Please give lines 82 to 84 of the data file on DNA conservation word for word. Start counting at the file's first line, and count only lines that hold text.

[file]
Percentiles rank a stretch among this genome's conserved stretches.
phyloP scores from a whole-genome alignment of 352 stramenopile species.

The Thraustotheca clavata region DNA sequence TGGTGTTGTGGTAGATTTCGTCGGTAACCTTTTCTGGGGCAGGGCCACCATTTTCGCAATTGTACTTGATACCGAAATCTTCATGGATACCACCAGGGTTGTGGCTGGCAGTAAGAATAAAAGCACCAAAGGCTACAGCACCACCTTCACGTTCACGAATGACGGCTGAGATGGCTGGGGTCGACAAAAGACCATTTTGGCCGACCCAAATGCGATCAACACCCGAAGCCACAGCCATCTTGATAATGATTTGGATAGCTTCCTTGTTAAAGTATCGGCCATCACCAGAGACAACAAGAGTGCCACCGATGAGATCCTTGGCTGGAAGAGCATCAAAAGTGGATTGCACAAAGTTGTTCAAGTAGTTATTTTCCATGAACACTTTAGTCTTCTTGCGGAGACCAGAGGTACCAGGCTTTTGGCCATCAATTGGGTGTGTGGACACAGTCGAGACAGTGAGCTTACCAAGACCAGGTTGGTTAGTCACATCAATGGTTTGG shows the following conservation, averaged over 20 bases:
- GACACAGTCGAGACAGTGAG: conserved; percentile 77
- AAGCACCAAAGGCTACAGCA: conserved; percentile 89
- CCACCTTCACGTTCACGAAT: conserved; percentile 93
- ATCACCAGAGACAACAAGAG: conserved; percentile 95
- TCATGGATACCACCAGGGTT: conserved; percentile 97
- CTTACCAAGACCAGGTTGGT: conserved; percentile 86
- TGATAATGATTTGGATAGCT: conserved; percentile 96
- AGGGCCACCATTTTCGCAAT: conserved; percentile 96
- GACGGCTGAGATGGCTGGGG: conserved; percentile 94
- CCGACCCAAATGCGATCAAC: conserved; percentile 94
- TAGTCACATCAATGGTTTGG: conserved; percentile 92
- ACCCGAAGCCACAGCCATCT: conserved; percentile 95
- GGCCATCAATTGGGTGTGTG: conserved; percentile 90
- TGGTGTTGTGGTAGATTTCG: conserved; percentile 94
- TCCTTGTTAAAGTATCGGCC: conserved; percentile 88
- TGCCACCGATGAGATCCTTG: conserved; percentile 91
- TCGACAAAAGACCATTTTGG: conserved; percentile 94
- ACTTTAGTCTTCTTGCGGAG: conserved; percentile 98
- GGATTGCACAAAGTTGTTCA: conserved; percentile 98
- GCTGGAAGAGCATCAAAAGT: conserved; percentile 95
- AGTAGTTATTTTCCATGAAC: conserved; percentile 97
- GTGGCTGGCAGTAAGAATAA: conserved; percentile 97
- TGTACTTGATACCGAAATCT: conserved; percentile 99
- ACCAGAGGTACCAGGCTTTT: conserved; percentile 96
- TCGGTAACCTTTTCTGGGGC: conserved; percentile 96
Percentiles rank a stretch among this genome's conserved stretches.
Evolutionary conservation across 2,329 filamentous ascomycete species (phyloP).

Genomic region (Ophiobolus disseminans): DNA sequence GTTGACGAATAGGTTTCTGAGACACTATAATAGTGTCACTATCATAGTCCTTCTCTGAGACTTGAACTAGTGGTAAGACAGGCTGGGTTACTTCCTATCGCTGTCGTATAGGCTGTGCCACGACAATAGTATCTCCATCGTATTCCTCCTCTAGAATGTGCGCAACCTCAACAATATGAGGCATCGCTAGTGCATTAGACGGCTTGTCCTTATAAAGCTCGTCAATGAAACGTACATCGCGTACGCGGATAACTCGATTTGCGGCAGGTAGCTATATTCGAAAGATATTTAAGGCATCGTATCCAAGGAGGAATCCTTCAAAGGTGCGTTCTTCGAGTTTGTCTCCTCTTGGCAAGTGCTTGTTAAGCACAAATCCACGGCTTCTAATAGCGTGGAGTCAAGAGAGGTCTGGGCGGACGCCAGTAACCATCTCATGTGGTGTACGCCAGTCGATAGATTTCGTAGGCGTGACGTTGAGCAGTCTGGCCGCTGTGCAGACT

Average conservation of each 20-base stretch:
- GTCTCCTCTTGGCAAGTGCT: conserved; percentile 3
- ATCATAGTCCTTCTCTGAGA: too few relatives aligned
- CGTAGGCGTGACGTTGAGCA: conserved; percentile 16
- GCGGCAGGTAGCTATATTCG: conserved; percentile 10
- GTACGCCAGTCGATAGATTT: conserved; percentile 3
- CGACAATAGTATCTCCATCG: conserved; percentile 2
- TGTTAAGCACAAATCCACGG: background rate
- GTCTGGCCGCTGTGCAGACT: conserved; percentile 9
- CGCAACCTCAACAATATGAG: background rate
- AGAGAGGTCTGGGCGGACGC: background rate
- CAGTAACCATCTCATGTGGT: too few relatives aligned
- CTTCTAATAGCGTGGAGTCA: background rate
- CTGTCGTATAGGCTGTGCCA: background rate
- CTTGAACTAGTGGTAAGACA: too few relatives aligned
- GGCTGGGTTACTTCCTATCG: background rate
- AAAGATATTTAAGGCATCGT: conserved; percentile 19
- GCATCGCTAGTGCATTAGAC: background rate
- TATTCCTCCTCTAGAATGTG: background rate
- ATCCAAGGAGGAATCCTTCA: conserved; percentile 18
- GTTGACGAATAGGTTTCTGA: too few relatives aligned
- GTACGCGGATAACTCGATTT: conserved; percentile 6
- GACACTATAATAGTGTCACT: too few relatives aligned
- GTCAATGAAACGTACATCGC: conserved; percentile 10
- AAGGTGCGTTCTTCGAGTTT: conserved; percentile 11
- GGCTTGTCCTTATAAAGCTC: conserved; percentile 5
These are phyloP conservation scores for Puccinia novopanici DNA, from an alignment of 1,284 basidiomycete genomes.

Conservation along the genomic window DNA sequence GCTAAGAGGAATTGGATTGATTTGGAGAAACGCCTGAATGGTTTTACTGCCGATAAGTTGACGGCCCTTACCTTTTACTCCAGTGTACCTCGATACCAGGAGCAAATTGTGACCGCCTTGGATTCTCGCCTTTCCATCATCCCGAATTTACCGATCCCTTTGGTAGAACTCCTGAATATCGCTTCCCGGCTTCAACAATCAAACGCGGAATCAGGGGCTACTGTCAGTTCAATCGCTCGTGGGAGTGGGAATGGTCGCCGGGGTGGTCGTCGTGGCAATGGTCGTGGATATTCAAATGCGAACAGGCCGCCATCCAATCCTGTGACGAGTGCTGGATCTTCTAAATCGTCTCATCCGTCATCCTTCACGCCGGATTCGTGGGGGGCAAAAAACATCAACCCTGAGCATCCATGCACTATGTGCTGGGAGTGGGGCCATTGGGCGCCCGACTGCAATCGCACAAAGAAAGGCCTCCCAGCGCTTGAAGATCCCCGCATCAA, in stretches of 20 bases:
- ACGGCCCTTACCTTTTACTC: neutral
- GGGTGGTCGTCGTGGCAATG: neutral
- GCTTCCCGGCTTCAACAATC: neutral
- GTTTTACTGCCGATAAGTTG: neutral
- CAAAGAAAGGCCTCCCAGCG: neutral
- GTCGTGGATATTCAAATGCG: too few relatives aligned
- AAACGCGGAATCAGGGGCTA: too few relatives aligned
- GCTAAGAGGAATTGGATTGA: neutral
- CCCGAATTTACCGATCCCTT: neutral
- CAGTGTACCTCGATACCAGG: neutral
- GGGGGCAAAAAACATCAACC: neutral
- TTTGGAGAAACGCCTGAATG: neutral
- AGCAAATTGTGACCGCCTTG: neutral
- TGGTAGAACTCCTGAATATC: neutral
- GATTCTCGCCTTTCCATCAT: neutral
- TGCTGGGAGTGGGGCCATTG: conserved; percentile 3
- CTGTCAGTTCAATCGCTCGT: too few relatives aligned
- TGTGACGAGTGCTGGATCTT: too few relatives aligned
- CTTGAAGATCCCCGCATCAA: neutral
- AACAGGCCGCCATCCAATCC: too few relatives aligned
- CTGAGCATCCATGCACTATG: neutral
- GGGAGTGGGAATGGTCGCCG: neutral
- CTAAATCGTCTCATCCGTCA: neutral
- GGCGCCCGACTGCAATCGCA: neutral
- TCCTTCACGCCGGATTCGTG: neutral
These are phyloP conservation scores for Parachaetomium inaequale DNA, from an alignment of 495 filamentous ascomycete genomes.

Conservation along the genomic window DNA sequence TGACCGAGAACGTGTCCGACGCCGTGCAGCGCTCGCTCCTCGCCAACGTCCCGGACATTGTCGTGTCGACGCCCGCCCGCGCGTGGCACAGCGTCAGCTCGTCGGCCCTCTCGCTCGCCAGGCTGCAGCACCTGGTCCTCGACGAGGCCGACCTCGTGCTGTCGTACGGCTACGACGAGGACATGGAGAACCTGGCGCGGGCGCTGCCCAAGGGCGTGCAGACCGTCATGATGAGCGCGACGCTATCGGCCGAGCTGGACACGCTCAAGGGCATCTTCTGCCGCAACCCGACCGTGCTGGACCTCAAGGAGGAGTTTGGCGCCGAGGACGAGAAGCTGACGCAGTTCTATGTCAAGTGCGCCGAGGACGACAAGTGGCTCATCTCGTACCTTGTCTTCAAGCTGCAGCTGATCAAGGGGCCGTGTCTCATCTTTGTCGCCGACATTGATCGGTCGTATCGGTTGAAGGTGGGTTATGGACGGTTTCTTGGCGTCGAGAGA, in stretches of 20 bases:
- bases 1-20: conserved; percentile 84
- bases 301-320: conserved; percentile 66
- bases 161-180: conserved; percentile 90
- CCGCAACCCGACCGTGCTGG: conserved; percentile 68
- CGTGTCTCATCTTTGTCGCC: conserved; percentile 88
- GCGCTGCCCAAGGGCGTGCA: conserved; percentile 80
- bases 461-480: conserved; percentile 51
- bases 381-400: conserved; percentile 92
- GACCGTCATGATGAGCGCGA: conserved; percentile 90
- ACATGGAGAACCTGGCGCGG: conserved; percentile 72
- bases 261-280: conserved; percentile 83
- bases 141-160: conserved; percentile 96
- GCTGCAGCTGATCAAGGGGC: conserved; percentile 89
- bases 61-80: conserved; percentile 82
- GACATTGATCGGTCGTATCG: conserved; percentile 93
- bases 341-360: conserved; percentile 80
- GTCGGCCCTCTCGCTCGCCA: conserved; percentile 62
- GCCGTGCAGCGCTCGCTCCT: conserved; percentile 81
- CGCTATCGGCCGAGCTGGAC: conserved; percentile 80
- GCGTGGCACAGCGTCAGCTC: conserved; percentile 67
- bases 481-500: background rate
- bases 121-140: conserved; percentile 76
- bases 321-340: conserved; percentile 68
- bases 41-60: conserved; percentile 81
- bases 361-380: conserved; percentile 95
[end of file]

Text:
- CTAAATCGTCTCATCCGTCA: neutral
- GGCGCCCGACTGCAATCGCA: neutral
- TCCTTCACGCCGGATTCGTG: neutral